Glen explained how the fairies were drawn, cut out and mounted to indulge the fantasies of her little cousin. Glen then explained how Sir Arthur Conon-Doyle went on to promote the photographs as genuine in an attempt to vindicate his own alcoholic father who experienced hallucinations of little men or faries.

Inspired by the Cottingly fairy pictures I took some similar pictures of my own kids with the aid of Photoshop and a few Google image searches. However, no one considered my photo’s to be genuine.

Glen then moved onto the second half of his talk which was based on his book “ Religion Explained in an Hour”, where he postulated on how he believed the Abrahamic religions were founded on psychotic delusions. Now I enjoy a good bit of God bashing as much as the next rationalist, but I do feel he veered from impartial talk to anti religious rant. Still, it’s all jolly good fun.

Adam Savage
Mythbuster Adam Savage told us a few tales behind the making of a couple of the scenes from the Mythbusters TV show.

The main one talked about was his experiment to see how fast you could swim through syrup, deftly accomplished by digging two long troughs and filling them with a suitably viscose liquid. Adam was a great story teller but the anticipated funny punch line at the end of the story failed to materialise.

I had a quick chat with Adam after his talk along with a few other people who lynched him when he came off stage. When I arrived on scene he was being quizzed by a chap doing a piss take of the star trek / comic book guy nerd, with the weird voice sounding not unlike Peter Cook on a park bench enlightening those near by on the length of their intestines. I was about to congratulate him on his amusing nerd pastiche when I realised he wasn’t actually putting it on for comic effect.

Tim Minchin
Do I really need to tell you how awesome Tim Minchin is live? As with his appearance at Robin Ince’s 9 lessons and carols for Godless people, Tim totally stole the show.

Anyway, he’s touring at the moment so I don’t want to give away too many spoilers as he did perform a number of amusing ditties from his live set. So I’ll skip the details of his TAM performance. I do however want to briefly mention the animated film to accompany his skeptic anthem, “Storm” that is currently in production.

We were lucky enough to get a quick sneak preview of "Storm". I expected the film to be pretty bloody good, but it’s going to be even better than that, so keep an eye out for Tim Minchin animated film of “Storm” next year when it is due for release.

Phil Plait
Bringing up the rear of the conference was the President of the JREF, the incredulous Phil Plait.

As the first TAM to be held outside North America, it was great to teach our American Skeptic friends how to swear properly. After abandoning a few attempts to point out the hilarious differences between American English and English English, Phil went on to win the crowd by liberating his tongue around some good old fashioned British swearing. Phil successfully supplanted a "baloney" for a "bollocks" but failed to score higher in the TAM profanity bingo competition.

Incidentally despite first rate professional swearing from the likes of Goldacre and Minchin, I would have to award the curse of the conference trophy to Ariane’s hate mail author.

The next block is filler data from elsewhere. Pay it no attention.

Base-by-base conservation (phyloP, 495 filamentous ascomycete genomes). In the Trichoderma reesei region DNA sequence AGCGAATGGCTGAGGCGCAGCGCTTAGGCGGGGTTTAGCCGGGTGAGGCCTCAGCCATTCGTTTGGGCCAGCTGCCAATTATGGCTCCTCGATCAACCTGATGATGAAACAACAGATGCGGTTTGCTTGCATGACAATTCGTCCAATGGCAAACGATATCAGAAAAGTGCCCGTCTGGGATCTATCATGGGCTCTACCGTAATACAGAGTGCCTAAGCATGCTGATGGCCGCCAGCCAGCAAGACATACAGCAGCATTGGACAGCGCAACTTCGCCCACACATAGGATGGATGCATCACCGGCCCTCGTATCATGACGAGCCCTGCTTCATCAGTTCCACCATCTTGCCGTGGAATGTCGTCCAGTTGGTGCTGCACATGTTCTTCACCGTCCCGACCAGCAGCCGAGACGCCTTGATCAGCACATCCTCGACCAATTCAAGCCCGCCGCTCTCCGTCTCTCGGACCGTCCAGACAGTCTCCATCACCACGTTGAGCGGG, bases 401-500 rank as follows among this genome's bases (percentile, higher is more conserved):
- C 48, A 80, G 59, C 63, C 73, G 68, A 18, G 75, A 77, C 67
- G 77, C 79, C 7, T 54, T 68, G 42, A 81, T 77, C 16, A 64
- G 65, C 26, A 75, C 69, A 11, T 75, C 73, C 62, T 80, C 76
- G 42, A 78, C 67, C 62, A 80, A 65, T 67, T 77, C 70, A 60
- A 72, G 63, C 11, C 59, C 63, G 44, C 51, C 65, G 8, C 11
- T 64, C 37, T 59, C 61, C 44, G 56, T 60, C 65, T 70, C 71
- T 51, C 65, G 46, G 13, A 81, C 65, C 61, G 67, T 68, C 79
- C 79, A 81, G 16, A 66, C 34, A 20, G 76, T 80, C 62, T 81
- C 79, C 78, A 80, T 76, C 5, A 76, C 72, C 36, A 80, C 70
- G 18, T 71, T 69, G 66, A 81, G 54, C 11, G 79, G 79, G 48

Anyway, I seem to have gone off topic in a hopeless attempt to be rude to Phil Plait. Oh, by the way, I had a chat with Phil and he promised to be very rude back to me on his Bad Astronomy blog so I’m really looking forward to fielding some first rate piss taking from the main man.

Where was I, Oh yes, Phil Plait's closing talk. Phil actually gave a superb talk based on his best selling book “Death from the Skies”, after explaining the difference between asteroids and comets Phil explained the reality behind the likelihood of a strike, the consequences of such a strike and some realistic mitigation methods. Phil contrasted these ideas with Hollywood’s perception of such events with a few clips from the very silly Armageddon and the slightly better Deep Impact.

Or if you couldn't be bothered to read all that, you could hear it on episode 4 of the Pod Delusion, availble from iTunes, or the embeded player below.

The Benny Hinn Show

Benny Hinn was hoping to come to the UK this week and push over a few Christians, but border control told him to bugger off. Apparently religious extremists need a permission slip from their mum before being allowed in the country. Anyway, so you don’t miss out, I made a short video instead...

Sunday, 4 October 2009

My Favourite Science Writers

Just glanced to the bookshelf to the right of my desk, and wrote down all of my favourite science writers on the shelf:

Richard Dawkins, Carl Sagan, Donald Prothero, Richard Feynman, Simon Singh, Marcus Chown, Stephen Hawking, Michio Kaku, Phil Plait, Steven Pinker, Ben Goldacre

Those at TAM London on Saturday morning should be able to break the colour code.

Friday, 2 October 2009

The Pod Delusion: Episode 3 (New Labour, New Atheists, New TV, New Apps)

I’ve just listened to episode 3 of the Pod Delusion and I reckon it’s the best one yet, I think I might have to up my game a bit in order to stay on the team with these guys. In this weeks Pod Delusion:

  1. Will Howells takes a closer look at Gordon Brown’s keynote conference speech at the Labour Party conference
  2. Simon Howard examines Andy Burnham’s labour party conference speech on hospital parking fees
  3. Tom Morris rips apart Andrew Brown’s recent poor Guardian article attempting to establish a link between the middle classes and the “new” Atheists.
  4. Duncan Stephen investigates this weeks freeview retuning, and reminds us off the sort of shite we can enjoy on freeview
  5. I simply rehashed my iWoo blog and conducted a more detailed review of some iRrational iPhone Apps

And as usual it’s all neatly sewn together by James O’Malley.

You can now download and subscribe from iTunes (Just search the iTunes store for the “Pod Delusion” or listen from here:

iTunes review would be greatly appreciated.